In 140 B.C.E. the Seleucid king Demetrius II endeavored to regain Mesopotamia from the Parthians, and in this attempt he was joined by contingents of troops from Elymais and from other parts of Persia (Justin, 36.1). A late cuneiform text relates that the Elymaeans made incursions in the neighborhood of the Tigris in the territories of Hyspaosines, king of the state of Characene (q.v.) in southernmost Mesopotamia. Hyspaosines gained independence from the Seleucids before 141 B.C.E., and the Elymaeans could have invaded Characene while allied with Demetrius II during his campaign to reestablish Seleucid authority throughout Mesopotamia. In the event, the Elymaean leader Pittit was defeated by the generals of Hyspaosines, and the whole of Elymais was then “smitten with the sword” (Pincher, pp. 483-84). This attack on the Elymaean homeland may be related to the invasion of that country by Mithradates I in 140-139 B.C.E. in punishment of Elymais for assisting Demetrius II, whose forces had also been defeated by the Parthians. During this campaign Arsacid forces occupied the two major Elymaean cities, Seleucia on the Hedyphon river and Socrates on Mount Casyrus (Strabo, 16.1.18; Pliny, 6.31; Justin, 41.6). The Hedyphon river has been identified with the Jarrāḥī river of southeastern Ḵūzestān and Seleucia with the archeological site called Jānešīn, which is surrounded by earthern embankments and located on the west bank of the Jarrāḥī (Hansman, 1978, pp. 154-60).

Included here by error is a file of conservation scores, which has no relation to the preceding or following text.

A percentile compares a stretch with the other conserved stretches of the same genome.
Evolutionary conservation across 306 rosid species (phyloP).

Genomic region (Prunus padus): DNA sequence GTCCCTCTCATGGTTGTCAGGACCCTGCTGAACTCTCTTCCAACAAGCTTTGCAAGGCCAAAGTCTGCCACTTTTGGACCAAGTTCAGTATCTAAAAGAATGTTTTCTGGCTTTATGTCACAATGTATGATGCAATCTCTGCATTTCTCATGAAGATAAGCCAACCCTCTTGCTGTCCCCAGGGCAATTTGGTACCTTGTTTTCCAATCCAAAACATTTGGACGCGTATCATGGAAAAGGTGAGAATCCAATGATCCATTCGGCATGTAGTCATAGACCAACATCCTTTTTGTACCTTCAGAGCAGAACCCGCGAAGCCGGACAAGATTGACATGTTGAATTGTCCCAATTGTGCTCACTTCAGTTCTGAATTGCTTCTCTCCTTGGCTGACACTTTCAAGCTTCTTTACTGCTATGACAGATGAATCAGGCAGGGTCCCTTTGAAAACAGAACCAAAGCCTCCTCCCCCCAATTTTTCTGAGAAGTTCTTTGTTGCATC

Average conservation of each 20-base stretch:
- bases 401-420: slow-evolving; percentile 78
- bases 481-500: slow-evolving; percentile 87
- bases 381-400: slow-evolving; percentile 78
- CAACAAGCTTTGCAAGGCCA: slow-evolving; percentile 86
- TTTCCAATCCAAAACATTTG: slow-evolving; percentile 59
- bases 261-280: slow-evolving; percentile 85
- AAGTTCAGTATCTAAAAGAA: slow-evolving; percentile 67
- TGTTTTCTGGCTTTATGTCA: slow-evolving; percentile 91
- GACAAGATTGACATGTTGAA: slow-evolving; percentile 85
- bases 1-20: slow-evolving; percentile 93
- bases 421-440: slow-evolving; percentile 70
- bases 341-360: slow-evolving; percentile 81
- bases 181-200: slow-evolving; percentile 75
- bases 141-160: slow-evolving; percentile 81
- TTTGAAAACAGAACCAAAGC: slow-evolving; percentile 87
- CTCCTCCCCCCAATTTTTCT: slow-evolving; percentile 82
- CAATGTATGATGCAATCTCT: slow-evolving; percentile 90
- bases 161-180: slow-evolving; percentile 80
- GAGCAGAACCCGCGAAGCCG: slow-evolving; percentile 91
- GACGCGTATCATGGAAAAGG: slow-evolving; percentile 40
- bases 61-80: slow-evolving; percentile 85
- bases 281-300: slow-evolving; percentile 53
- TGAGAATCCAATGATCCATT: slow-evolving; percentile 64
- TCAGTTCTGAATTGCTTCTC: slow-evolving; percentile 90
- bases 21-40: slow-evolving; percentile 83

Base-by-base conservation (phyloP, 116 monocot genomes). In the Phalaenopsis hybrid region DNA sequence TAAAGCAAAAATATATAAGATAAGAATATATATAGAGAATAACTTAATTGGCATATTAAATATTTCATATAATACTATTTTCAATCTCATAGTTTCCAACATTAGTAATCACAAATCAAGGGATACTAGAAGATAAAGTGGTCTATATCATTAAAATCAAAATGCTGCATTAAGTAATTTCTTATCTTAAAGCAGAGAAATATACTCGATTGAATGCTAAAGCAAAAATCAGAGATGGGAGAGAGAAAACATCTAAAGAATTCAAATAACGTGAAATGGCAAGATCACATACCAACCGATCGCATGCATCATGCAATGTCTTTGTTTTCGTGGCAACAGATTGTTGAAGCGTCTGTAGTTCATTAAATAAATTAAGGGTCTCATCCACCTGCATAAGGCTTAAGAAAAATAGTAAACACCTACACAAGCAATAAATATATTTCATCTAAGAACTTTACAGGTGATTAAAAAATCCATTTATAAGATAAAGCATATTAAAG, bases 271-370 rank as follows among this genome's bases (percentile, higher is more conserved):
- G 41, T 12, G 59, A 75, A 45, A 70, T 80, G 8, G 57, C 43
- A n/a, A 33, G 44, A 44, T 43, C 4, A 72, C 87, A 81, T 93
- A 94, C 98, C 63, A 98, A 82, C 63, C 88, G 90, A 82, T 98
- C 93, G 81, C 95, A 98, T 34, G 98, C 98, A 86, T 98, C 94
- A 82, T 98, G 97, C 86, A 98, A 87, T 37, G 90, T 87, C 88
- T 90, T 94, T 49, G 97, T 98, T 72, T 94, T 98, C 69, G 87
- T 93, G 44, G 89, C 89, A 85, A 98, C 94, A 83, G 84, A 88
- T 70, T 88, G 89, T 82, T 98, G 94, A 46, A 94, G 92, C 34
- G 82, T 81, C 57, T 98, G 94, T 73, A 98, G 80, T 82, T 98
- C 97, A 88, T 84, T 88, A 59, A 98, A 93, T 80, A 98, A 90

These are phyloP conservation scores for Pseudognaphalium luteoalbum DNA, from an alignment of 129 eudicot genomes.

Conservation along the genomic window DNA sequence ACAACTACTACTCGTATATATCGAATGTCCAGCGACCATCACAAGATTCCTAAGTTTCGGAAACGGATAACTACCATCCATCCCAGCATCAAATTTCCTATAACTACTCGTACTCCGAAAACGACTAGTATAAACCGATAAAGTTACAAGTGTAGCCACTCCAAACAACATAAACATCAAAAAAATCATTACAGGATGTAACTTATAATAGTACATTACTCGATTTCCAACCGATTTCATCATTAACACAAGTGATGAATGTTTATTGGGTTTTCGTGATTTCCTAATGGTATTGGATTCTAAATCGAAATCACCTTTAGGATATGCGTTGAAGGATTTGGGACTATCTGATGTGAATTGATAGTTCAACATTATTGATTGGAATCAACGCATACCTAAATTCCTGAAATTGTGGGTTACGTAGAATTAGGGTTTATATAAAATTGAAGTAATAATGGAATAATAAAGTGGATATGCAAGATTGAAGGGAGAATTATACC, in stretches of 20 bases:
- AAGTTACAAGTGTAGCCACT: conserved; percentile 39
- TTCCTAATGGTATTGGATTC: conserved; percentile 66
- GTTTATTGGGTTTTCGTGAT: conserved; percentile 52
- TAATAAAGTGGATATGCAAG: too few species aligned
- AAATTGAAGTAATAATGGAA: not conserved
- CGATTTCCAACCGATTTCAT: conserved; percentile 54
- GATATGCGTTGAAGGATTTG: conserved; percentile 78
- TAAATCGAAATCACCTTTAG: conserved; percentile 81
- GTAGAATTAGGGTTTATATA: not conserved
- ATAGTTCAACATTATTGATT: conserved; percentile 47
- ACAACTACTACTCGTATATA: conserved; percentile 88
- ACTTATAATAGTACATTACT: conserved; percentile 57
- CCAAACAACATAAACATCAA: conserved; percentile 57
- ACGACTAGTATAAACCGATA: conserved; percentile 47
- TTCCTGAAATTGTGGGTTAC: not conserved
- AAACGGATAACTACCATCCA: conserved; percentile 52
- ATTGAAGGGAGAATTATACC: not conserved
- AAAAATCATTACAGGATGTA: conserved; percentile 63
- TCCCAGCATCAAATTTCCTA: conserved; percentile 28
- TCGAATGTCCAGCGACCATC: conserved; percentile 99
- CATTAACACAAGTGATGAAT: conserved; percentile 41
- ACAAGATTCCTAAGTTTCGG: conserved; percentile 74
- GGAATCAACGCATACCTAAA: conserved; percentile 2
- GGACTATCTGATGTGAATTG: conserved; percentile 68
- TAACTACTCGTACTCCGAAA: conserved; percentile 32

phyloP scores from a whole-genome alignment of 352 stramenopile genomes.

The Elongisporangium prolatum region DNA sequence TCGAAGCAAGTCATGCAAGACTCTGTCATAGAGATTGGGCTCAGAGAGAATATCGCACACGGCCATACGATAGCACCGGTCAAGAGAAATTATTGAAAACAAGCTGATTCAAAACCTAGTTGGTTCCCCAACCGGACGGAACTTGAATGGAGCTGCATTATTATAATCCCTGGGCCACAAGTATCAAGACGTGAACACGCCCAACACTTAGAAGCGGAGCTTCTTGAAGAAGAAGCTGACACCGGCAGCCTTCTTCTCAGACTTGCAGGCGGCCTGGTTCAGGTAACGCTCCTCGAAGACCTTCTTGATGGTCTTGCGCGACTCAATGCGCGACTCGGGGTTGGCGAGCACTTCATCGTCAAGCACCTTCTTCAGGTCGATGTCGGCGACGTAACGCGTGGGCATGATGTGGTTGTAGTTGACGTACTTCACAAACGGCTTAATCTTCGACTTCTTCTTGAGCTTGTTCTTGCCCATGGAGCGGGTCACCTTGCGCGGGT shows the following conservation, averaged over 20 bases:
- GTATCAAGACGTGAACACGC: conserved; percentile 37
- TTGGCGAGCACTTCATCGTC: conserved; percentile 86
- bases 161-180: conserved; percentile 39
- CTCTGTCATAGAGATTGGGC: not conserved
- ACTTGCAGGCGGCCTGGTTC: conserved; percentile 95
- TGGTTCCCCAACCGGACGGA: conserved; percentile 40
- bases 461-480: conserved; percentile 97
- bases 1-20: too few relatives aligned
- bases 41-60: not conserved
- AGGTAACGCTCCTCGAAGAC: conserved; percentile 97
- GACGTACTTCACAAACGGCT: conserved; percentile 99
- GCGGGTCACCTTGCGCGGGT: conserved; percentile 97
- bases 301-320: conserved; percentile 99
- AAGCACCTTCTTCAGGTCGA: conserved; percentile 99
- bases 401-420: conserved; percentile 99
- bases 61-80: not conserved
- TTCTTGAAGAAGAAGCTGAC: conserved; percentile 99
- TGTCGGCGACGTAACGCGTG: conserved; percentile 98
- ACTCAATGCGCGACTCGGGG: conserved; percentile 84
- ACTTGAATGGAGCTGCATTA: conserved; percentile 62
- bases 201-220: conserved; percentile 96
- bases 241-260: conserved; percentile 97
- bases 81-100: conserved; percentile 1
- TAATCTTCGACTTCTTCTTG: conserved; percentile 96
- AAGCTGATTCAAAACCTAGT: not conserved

Le Rider further suggests that several decades after the Parthian invasion, the Elymaeans again began to mint their own coins. He theorizes this because the geography of Pliny relating to a political situation existing prior to 45 C. E. would seem to place the Elymaeans of that period in control of much of eastern Ḵuzestān, but not of the city of Susa (Pliny, 6.31). Le Rider also suggests that the Elymaeans retook Seleucia on the Hedyphon from the Parthians sometime after the conquests of Mithradates I and that, thereafter, Seleucia served as the Elymaean capital. It is argued that the Elymaeans established a mint at Seleucia, and that this was where silver tetradrachms, commencing with those ascribed to Kamnaskires II and dated to the year 82/81 B.C.E., were struck (Le Rider, p. 426). As an alternative to this theory, we may consider that Elymais remained subject to the Parthians until after the death of the capable and conquering king Mithradates II in 87 B.C.E. Moreover, it would seem reasonable to consider that the date of 82/81 B.C.E., given on the coins of Kamnaskires II, could commemorate the year in which the Elymaeans regained their independence or semi-independence from the Parthians. Some of the coins of Kamnaskires II show a profile of the king jurgate with that of his queen Anzaze. Coins of the next ruler in the Elymaean line, a son of Kamnaskires II who is designated Kamnaskires III by numismatists, include silver tetradrachms dated either 62/61 or 59/58 B.C.E. This Kamnaskires, too, may have issued tetradrachms which are dated 36/35 B.C.E.